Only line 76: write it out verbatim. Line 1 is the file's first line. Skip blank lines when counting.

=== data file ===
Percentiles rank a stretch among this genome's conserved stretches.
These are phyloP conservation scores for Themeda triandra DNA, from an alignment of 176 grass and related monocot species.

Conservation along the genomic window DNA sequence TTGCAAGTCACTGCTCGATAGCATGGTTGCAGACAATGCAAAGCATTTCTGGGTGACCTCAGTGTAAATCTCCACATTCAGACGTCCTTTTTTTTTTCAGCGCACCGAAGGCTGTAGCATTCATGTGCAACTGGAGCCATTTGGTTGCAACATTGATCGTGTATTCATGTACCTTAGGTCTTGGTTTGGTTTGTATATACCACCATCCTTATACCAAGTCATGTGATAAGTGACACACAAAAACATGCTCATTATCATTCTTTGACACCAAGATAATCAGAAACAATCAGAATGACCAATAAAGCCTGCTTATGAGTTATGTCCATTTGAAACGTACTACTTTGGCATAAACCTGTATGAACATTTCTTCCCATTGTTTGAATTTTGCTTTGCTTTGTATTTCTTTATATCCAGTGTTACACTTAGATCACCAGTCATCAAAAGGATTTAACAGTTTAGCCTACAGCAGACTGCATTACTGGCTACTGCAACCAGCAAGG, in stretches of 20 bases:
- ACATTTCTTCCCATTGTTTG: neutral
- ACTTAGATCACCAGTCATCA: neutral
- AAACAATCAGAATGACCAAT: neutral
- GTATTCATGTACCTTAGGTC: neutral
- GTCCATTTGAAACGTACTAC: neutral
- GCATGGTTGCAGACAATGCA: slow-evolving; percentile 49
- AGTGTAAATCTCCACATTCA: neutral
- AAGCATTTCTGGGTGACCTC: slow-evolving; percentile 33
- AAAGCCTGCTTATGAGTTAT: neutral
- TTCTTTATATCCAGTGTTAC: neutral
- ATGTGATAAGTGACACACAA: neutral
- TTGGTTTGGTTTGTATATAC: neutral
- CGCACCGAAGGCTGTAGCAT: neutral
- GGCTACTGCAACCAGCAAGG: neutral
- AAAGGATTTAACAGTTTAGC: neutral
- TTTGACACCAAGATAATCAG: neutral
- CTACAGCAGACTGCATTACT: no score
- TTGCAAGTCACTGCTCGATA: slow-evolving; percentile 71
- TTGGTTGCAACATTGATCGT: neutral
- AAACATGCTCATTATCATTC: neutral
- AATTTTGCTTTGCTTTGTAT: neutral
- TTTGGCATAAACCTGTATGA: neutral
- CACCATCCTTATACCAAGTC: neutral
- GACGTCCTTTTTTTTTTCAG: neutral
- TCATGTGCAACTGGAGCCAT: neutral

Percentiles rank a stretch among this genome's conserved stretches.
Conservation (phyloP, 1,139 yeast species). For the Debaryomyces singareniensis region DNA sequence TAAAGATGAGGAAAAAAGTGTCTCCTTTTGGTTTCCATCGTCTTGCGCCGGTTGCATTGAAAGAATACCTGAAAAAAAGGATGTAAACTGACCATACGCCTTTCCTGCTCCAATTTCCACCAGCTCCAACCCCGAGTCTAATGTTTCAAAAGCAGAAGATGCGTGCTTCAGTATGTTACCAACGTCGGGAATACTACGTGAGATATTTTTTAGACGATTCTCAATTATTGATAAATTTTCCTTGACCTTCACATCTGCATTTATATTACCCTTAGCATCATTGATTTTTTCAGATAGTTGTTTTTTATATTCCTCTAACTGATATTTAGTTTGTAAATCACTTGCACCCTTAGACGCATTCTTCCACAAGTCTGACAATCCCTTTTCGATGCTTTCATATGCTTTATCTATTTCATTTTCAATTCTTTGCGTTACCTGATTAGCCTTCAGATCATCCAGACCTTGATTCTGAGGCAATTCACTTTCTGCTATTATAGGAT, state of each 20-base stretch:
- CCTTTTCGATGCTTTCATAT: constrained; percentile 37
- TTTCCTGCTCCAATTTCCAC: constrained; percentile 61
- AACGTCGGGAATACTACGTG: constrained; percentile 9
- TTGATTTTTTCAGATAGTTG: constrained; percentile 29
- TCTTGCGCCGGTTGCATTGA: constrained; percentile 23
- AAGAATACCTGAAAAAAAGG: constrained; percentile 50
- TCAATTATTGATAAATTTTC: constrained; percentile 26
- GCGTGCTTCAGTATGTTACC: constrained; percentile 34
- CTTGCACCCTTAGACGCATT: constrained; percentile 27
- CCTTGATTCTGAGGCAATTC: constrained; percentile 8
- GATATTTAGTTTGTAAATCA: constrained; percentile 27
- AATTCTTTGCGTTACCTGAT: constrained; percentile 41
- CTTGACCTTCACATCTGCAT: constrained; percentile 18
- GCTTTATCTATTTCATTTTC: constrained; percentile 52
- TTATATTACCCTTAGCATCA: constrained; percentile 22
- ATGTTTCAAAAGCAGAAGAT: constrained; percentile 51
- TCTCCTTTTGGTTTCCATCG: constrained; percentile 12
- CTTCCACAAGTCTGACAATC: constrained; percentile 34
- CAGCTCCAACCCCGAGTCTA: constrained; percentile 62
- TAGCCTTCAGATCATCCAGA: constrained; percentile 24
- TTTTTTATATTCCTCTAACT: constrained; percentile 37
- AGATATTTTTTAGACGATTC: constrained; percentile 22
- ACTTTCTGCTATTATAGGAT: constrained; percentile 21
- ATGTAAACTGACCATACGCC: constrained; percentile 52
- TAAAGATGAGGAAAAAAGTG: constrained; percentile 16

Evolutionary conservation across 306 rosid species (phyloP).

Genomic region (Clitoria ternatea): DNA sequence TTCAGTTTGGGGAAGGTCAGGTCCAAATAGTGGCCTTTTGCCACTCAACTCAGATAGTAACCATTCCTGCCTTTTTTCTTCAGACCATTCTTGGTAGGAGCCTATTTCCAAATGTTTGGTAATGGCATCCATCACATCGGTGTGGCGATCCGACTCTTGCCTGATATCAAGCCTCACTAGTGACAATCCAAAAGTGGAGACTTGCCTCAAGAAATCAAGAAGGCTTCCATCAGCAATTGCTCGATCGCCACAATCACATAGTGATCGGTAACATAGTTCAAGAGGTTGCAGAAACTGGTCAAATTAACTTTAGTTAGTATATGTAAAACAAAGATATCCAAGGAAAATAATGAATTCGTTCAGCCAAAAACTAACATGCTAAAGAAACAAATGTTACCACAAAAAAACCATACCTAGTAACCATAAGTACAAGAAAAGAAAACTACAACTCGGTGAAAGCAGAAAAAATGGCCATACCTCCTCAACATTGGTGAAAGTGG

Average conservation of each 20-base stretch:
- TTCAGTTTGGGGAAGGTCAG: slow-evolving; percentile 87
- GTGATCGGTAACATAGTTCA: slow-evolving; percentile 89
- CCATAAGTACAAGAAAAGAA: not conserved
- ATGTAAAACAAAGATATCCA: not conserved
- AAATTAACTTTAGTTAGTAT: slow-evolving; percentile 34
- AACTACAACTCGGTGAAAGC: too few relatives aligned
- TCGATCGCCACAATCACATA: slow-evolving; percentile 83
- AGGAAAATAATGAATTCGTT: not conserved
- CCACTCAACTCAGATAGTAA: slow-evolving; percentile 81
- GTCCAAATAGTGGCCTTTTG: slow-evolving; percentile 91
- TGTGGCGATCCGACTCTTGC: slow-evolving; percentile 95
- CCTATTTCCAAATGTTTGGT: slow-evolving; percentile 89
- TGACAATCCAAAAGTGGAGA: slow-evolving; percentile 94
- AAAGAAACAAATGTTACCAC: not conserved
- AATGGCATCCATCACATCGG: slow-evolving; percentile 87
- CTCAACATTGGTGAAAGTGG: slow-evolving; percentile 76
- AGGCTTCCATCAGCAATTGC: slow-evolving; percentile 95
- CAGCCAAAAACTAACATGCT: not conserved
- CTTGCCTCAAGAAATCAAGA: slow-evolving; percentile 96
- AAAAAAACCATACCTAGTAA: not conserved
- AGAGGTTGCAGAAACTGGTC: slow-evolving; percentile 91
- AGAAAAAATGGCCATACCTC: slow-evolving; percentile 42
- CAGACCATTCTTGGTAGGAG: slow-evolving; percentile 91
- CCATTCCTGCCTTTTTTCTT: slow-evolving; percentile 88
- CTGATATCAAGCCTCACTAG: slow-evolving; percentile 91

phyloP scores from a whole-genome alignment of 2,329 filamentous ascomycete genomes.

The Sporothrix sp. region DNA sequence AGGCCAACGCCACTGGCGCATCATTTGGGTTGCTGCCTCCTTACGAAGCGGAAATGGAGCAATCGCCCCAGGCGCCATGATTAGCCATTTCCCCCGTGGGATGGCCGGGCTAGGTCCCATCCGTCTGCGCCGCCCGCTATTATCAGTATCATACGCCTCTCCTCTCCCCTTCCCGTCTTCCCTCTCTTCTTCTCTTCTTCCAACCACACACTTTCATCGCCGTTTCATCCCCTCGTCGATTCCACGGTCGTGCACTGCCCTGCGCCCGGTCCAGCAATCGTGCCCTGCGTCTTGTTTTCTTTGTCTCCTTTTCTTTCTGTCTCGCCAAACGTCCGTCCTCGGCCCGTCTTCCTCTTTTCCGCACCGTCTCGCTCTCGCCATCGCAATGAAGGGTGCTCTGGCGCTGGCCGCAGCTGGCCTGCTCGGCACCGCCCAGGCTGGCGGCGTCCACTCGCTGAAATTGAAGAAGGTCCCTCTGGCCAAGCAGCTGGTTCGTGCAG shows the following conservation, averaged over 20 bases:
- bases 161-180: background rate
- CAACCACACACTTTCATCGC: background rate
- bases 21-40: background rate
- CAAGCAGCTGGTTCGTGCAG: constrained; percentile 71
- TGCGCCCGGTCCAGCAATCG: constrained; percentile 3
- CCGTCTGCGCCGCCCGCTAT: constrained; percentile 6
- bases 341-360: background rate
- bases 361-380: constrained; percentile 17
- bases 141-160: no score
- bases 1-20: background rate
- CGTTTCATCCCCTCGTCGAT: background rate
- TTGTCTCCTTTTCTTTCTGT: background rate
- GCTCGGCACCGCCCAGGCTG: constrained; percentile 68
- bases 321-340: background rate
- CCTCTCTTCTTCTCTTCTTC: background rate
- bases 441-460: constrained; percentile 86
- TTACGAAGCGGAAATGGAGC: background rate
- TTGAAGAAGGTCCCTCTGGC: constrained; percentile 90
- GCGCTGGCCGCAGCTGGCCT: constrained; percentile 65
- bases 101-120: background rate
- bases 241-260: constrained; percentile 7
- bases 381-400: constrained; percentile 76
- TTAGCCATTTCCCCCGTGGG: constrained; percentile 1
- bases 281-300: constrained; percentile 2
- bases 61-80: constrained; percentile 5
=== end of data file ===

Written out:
- CAGCCAAAAACTAACATGCT: not conserved